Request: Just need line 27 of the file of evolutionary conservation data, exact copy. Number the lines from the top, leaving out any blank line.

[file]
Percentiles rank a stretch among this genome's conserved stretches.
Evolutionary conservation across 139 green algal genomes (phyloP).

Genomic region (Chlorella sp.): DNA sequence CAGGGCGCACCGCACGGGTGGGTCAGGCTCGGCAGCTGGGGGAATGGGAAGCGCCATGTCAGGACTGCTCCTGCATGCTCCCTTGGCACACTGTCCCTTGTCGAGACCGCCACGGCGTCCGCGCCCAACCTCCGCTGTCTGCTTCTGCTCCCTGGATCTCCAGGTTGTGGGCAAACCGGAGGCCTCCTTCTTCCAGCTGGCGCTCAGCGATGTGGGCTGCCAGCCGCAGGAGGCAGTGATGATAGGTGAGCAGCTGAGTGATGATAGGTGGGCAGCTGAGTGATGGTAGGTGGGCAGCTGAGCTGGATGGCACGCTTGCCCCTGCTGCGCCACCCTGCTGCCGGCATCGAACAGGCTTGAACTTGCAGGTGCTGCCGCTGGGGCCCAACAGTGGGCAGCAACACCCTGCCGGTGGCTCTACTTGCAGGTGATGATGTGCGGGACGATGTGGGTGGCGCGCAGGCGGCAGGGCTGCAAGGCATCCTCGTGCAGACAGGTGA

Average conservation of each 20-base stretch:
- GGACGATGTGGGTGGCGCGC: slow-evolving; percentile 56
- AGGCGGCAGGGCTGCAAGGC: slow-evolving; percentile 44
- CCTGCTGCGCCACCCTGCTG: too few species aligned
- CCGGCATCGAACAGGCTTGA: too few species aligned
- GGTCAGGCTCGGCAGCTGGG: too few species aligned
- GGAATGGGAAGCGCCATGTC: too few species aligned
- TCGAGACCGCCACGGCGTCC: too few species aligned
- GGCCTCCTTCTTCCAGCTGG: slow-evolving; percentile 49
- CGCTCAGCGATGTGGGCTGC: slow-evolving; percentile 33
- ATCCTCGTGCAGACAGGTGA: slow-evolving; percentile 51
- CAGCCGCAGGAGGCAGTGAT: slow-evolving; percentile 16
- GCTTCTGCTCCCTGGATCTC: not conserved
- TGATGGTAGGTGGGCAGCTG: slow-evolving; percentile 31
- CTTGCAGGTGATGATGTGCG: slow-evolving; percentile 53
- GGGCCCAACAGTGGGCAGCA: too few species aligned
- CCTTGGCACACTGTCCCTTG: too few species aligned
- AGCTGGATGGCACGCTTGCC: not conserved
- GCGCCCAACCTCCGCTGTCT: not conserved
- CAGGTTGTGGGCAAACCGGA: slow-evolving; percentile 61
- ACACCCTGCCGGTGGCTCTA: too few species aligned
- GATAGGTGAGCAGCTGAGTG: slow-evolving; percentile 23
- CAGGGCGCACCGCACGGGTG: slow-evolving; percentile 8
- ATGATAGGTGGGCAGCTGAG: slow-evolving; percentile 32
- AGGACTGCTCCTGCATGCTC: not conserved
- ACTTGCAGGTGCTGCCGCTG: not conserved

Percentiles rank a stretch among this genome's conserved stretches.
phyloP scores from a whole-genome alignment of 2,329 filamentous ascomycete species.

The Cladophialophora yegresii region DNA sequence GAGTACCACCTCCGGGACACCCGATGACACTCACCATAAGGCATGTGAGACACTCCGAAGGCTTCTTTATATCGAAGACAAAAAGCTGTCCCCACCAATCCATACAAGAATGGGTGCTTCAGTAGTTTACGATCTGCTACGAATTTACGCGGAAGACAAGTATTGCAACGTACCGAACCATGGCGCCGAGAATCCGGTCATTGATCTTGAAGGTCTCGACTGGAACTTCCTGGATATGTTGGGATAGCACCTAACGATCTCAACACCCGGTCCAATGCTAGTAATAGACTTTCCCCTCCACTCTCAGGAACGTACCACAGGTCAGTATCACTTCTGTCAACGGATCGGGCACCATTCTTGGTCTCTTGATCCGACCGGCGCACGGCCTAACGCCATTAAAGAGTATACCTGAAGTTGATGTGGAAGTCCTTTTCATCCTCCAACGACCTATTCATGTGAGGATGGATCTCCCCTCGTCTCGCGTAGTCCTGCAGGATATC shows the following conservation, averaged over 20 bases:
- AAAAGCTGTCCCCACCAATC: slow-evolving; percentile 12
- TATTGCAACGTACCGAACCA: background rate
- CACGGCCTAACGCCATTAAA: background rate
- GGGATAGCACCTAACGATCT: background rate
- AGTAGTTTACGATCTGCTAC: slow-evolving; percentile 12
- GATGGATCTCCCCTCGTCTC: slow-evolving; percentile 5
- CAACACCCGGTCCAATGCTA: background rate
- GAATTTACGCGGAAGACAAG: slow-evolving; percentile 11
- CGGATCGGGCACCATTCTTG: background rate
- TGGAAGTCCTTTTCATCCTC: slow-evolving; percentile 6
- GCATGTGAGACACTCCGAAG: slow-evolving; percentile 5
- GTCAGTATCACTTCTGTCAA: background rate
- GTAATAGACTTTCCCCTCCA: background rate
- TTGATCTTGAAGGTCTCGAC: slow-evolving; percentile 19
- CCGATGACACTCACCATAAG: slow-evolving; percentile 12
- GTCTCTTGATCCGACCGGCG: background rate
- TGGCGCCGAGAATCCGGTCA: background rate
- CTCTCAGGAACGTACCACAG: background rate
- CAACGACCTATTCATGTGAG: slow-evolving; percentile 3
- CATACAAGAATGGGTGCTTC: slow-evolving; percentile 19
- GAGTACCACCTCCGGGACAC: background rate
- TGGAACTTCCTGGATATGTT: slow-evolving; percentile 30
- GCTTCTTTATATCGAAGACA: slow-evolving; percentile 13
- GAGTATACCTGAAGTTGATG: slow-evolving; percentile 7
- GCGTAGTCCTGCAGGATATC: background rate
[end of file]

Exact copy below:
- ATGATAGGTGGGCAGCTGAG: slow-evolving; percentile 32